A post from Carolyn. There’s a local restaurant near where I live that always has broccoli cheese soup on the menu. And I’ve had it many times, but the last couple of times it was so thick and gluey (with cheese) I was concerned about choking on it. Not a fun feeling. But when I read something about broccoli cheese soup a couple of weeks ago I just decided I needed to make some at home. And I wanted a little bit of fiber of some kind. Since I had some wild rice on my pantry shelf, that’s what it became. Not broccoli cheese soup; not thickened. Not gluey with cheese!

I rounded up a few recipes and chose the best from them. I made this soup very high in broccoli and relatively low in cheese, and also not a whole lot of broth or milk in it. You definitely know you’re having broccoli with some cheese. And the wild rice gives it a really nice chewy consistency. You can make this in the Instant Pot if you’d like (and one or two of the recipes I consulted had you do that). I had time, so I made it in my big round Le Creuset pot. Low and slow.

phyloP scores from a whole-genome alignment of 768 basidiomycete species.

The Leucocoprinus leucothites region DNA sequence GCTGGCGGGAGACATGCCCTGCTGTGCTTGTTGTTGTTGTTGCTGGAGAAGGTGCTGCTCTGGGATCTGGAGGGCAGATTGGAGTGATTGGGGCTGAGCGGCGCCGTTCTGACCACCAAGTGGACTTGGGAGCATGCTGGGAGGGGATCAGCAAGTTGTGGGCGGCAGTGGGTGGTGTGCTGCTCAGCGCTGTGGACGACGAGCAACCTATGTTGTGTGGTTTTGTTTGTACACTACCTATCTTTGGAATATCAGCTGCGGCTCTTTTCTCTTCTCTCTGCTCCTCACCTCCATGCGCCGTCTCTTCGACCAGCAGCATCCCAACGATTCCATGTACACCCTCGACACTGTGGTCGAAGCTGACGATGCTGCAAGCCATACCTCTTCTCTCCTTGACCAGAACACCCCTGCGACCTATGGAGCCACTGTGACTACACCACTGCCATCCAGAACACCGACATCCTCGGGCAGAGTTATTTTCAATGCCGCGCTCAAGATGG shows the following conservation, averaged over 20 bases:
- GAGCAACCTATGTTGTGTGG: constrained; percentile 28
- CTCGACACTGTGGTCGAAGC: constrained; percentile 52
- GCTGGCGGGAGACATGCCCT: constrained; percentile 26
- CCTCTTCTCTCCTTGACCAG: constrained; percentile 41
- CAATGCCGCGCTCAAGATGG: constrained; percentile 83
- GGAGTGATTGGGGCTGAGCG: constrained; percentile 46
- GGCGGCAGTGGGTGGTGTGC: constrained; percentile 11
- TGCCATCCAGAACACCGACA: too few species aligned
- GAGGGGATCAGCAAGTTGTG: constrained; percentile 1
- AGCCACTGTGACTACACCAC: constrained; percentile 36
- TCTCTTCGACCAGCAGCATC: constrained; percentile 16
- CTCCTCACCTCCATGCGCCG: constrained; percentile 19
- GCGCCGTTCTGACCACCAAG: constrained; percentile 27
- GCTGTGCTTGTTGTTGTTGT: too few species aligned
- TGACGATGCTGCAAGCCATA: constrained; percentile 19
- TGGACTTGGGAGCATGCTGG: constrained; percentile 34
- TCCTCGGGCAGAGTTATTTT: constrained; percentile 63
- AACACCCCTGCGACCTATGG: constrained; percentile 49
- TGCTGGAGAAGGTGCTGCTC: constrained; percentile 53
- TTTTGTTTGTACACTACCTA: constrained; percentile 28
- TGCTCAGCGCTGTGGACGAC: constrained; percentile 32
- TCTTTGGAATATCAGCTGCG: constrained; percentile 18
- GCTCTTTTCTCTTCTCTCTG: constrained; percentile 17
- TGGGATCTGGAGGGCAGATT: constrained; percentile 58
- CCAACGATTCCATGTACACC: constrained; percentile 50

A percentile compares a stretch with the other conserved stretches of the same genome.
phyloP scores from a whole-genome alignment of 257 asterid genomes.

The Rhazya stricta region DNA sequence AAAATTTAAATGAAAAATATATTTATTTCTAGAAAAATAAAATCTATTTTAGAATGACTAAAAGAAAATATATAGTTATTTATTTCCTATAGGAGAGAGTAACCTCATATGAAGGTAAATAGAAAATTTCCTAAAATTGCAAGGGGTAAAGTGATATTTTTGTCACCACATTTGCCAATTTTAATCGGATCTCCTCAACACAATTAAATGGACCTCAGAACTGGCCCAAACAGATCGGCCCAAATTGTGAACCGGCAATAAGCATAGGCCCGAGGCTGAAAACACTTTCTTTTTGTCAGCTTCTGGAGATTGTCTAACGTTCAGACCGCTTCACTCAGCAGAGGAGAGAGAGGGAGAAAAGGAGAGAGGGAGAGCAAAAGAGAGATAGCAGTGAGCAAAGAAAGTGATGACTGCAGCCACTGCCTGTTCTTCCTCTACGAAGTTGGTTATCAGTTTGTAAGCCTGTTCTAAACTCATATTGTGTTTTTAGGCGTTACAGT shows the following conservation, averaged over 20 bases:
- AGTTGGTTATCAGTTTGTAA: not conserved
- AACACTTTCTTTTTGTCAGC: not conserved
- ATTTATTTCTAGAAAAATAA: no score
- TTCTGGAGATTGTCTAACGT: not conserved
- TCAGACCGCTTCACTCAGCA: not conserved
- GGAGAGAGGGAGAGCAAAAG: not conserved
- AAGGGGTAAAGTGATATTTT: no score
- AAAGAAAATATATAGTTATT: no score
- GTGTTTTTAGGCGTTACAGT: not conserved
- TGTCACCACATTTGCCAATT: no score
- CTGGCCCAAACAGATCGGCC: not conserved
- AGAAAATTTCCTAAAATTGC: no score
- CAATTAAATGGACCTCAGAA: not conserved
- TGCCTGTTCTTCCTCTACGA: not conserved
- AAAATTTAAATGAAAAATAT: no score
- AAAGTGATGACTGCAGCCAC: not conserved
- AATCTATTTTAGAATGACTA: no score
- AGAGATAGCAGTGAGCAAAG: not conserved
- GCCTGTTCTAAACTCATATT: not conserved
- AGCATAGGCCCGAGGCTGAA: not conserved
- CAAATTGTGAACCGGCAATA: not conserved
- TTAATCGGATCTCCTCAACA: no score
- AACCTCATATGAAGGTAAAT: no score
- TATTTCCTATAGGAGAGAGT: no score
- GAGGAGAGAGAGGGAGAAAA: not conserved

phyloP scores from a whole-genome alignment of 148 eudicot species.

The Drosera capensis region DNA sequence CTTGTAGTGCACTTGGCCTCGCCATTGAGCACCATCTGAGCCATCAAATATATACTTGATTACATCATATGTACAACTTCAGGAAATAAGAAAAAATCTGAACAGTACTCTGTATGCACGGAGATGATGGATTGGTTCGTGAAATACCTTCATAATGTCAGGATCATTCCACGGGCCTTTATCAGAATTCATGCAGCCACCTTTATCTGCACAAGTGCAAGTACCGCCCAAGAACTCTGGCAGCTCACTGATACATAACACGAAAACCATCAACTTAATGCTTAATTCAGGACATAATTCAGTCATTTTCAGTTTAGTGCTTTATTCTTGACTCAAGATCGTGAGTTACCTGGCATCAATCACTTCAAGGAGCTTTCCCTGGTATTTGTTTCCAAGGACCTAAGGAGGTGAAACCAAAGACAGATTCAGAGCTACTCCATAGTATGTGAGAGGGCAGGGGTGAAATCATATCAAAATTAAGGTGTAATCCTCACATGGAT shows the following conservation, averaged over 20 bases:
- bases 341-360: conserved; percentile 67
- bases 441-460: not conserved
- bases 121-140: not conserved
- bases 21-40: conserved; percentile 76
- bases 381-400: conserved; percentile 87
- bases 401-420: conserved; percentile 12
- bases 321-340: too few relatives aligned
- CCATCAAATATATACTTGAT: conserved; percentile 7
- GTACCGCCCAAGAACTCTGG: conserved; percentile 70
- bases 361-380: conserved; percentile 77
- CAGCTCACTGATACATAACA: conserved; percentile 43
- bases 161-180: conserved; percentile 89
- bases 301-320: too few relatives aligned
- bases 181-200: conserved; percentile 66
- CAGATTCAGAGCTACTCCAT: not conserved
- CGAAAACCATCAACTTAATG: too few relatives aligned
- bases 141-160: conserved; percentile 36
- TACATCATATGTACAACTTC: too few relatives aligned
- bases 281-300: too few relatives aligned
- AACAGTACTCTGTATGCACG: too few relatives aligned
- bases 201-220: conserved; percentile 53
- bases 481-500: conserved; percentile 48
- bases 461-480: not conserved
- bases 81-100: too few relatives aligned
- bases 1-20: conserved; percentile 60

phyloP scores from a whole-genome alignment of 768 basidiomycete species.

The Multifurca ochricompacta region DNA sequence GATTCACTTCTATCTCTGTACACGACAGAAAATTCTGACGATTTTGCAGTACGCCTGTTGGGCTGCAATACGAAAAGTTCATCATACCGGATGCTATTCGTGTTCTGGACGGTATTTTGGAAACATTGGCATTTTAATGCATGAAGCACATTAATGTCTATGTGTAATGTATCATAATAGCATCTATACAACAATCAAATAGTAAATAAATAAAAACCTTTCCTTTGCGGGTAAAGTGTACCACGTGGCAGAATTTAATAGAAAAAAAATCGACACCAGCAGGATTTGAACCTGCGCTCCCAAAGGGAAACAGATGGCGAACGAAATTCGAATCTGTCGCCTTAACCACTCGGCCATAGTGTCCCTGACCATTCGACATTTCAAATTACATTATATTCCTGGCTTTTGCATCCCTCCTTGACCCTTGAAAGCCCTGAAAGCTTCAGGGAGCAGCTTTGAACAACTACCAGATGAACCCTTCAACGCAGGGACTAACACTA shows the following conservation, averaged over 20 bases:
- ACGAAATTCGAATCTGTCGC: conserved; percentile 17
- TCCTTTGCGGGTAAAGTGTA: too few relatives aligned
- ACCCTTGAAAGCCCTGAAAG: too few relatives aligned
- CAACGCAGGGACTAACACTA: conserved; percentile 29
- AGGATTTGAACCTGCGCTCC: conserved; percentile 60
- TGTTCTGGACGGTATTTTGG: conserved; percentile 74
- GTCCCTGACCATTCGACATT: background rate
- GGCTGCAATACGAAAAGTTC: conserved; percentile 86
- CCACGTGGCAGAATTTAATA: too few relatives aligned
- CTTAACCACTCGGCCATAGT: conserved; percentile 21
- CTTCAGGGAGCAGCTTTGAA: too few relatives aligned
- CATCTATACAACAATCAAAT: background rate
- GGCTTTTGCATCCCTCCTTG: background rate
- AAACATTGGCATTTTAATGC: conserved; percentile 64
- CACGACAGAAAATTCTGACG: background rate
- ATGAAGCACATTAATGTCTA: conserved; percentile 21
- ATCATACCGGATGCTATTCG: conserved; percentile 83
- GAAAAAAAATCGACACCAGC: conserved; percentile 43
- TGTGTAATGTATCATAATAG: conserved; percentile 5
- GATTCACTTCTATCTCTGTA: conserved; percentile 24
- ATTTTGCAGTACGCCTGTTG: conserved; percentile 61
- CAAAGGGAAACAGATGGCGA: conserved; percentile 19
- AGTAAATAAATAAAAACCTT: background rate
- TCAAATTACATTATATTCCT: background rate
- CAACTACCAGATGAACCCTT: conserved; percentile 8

It’s the usual kind of start to a soup – onion, carrots, celery, and I had leeks, so they went in there too (good flavor). After sweating them a bit, I added chicken broth, dry marjoram, salt and pepper, some wild rice and let it cook about 10 minutes. Then I added the broccoli (all chopped up into little florets) and basmati rice and let that cook for another 15-20 minutes until both rice ingredients were just barely tender. It came off heat, I added heavy cream, some half and half, some sharp cheddar and reheated it briefly to let the cheese melt. Then served it with some grated cheddar on top, some pine nuts (toasted) and a flicker or Italian parsley.